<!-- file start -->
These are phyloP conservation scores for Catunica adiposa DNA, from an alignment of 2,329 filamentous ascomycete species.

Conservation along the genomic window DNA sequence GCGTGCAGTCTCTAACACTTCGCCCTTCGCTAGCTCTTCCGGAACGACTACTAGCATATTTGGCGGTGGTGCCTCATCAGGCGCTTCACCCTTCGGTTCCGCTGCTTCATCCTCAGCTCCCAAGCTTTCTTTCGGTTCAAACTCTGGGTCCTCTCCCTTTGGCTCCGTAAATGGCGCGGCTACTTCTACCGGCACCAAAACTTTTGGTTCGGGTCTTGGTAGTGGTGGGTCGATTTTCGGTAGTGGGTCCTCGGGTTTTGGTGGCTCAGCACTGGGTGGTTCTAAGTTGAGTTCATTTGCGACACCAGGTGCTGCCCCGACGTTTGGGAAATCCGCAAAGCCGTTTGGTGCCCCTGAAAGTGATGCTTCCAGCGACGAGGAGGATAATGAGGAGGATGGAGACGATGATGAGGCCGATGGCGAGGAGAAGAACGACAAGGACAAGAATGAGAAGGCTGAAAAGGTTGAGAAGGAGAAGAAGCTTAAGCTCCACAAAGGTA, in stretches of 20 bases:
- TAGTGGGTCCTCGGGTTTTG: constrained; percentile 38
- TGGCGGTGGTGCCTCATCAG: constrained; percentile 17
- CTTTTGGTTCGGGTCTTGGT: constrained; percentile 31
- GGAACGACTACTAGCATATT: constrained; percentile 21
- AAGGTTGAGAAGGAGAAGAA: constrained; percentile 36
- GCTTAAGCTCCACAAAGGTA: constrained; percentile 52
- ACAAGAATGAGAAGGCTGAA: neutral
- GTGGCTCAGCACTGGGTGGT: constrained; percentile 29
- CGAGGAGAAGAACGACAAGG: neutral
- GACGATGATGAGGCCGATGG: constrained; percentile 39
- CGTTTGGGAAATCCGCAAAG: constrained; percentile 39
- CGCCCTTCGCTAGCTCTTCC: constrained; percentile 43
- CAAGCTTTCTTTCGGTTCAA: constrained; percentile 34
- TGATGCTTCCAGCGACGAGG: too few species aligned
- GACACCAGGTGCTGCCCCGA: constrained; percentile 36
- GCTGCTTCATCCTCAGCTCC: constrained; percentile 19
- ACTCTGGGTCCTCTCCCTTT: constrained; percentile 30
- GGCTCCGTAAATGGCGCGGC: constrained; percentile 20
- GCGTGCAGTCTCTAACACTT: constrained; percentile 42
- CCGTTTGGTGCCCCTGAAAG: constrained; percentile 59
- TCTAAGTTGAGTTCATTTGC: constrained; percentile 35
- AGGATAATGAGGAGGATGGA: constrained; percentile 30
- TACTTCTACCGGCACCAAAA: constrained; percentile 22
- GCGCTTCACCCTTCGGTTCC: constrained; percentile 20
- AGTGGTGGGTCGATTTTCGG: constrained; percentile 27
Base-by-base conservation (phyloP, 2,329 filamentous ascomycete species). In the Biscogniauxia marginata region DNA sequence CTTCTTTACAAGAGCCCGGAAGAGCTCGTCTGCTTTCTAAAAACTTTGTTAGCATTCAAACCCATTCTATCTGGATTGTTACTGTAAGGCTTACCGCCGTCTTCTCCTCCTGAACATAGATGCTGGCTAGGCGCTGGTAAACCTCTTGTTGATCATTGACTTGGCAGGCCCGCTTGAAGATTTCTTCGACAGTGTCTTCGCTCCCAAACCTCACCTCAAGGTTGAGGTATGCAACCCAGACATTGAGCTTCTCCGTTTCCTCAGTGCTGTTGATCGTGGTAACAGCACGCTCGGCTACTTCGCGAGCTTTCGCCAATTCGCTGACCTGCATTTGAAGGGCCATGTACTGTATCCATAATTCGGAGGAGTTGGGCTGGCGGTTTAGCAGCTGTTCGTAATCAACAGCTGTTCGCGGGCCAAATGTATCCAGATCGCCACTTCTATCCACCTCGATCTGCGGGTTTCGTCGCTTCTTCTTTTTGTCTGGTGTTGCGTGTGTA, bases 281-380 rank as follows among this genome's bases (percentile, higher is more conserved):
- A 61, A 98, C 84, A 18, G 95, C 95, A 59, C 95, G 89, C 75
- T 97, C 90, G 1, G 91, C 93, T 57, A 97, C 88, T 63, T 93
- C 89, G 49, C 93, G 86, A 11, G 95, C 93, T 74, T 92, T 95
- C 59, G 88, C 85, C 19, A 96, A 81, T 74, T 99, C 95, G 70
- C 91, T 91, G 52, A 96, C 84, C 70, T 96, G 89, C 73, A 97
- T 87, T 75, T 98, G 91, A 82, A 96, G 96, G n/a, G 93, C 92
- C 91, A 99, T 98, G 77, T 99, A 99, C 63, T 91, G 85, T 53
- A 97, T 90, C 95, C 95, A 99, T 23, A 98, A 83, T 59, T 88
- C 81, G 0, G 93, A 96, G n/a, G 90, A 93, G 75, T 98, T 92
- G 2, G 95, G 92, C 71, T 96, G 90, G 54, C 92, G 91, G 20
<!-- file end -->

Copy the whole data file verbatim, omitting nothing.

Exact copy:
These are phyloP conservation scores for Catunica adiposa DNA, from an alignment of 2,329 filamentous ascomycete species.

Conservation along the genomic window DNA sequence GCGTGCAGTCTCTAACACTTCGCCCTTCGCTAGCTCTTCCGGAACGACTACTAGCATATTTGGCGGTGGTGCCTCATCAGGCGCTTCACCCTTCGGTTCCGCTGCTTCATCCTCAGCTCCCAAGCTTTCTTTCGGTTCAAACTCTGGGTCCTCTCCCTTTGGCTCCGTAAATGGCGCGGCTACTTCTACCGGCACCAAAACTTTTGGTTCGGGTCTTGGTAGTGGTGGGTCGATTTTCGGTAGTGGGTCCTCGGGTTTTGGTGGCTCAGCACTGGGTGGTTCTAAGTTGAGTTCATTTGCGACACCAGGTGCTGCCCCGACGTTTGGGAAATCCGCAAAGCCGTTTGGTGCCCCTGAAAGTGATGCTTCCAGCGACGAGGAGGATAATGAGGAGGATGGAGACGATGATGAGGCCGATGGCGAGGAGAAGAACGACAAGGACAAGAATGAGAAGGCTGAAAAGGTTGAGAAGGAGAAGAAGCTTAAGCTCCACAAAGGTA, in stretches of 20 bases:
- TAGTGGGTCCTCGGGTTTTG: constrained; percentile 38
- TGGCGGTGGTGCCTCATCAG: constrained; percentile 17
- CTTTTGGTTCGGGTCTTGGT: constrained; percentile 31
- GGAACGACTACTAGCATATT: constrained; percentile 21
- AAGGTTGAGAAGGAGAAGAA: constrained; percentile 36
- GCTTAAGCTCCACAAAGGTA: constrained; percentile 52
- ACAAGAATGAGAAGGCTGAA: neutral
- GTGGCTCAGCACTGGGTGGT: constrained; percentile 29
- CGAGGAGAAGAACGACAAGG: neutral
- GACGATGATGAGGCCGATGG: constrained; percentile 39
- CGTTTGGGAAATCCGCAAAG: constrained; percentile 39
- CGCCCTTCGCTAGCTCTTCC: constrained; percentile 43
- CAAGCTTTCTTTCGGTTCAA: constrained; percentile 34
- TGATGCTTCCAGCGACGAGG: too few species aligned
- GACACCAGGTGCTGCCCCGA: constrained; percentile 36
- GCTGCTTCATCCTCAGCTCC: constrained; percentile 19
- ACTCTGGGTCCTCTCCCTTT: constrained; percentile 30
- GGCTCCGTAAATGGCGCGGC: constrained; percentile 20
- GCGTGCAGTCTCTAACACTT: constrained; percentile 42
- CCGTTTGGTGCCCCTGAAAG: constrained; percentile 59
- TCTAAGTTGAGTTCATTTGC: constrained; percentile 35
- AGGATAATGAGGAGGATGGA: constrained; percentile 30
- TACTTCTACCGGCACCAAAA: constrained; percentile 22
- GCGCTTCACCCTTCGGTTCC: constrained; percentile 20
- AGTGGTGGGTCGATTTTCGG: constrained; percentile 27
Base-by-base conservation (phyloP, 2,329 filamentous ascomycete species). In the Biscogniauxia marginata region DNA sequence CTTCTTTACAAGAGCCCGGAAGAGCTCGTCTGCTTTCTAAAAACTTTGTTAGCATTCAAACCCATTCTATCTGGATTGTTACTGTAAGGCTTACCGCCGTCTTCTCCTCCTGAACATAGATGCTGGCTAGGCGCTGGTAAACCTCTTGTTGATCATTGACTTGGCAGGCCCGCTTGAAGATTTCTTCGACAGTGTCTTCGCTCCCAAACCTCACCTCAAGGTTGAGGTATGCAACCCAGACATTGAGCTTCTCCGTTTCCTCAGTGCTGTTGATCGTGGTAACAGCACGCTCGGCTACTTCGCGAGCTTTCGCCAATTCGCTGACCTGCATTTGAAGGGCCATGTACTGTATCCATAATTCGGAGGAGTTGGGCTGGCGGTTTAGCAGCTGTTCGTAATCAACAGCTGTTCGCGGGCCAAATGTATCCAGATCGCCACTTCTATCCACCTCGATCTGCGGGTTTCGTCGCTTCTTCTTTTTGTCTGGTGTTGCGTGTGTA, bases 281-380 rank as follows among this genome's bases (percentile, higher is more conserved):
- A 61, A 98, C 84, A 18, G 95, C 95, A 59, C 95, G 89, C 75
- T 97, C 90, G 1, G 91, C 93, T 57, A 97, C 88, T 63, T 93
- C 89, G 49, C 93, G 86, A 11, G 95, C 93, T 74, T 92, T 95
- C 59, G 88, C 85, C 19, A 96, A 81, T 74, T 99, C 95, G 70
- C 91, T 91, G 52, A 96, C 84, C 70, T 96, G 89, C 73, A 97
- T 87, T 75, T 98, G 91, A 82, A 96, G 96, G n/a, G 93, C 92
- C 91, A 99, T 98, G 77, T 99, A 99, C 63, T 91, G 85, T 53
- A 97, T 90, C 95, C 95, A 99, T 23, A 98, A 83, T 59, T 88
- C 81, G 0, G 93, A 96, G n/a, G 90, A 93, G 75, T 98, T 92
- G 2, G 95, G 92, C 71, T 96, G 90, G 54, C 92, G 91, G 20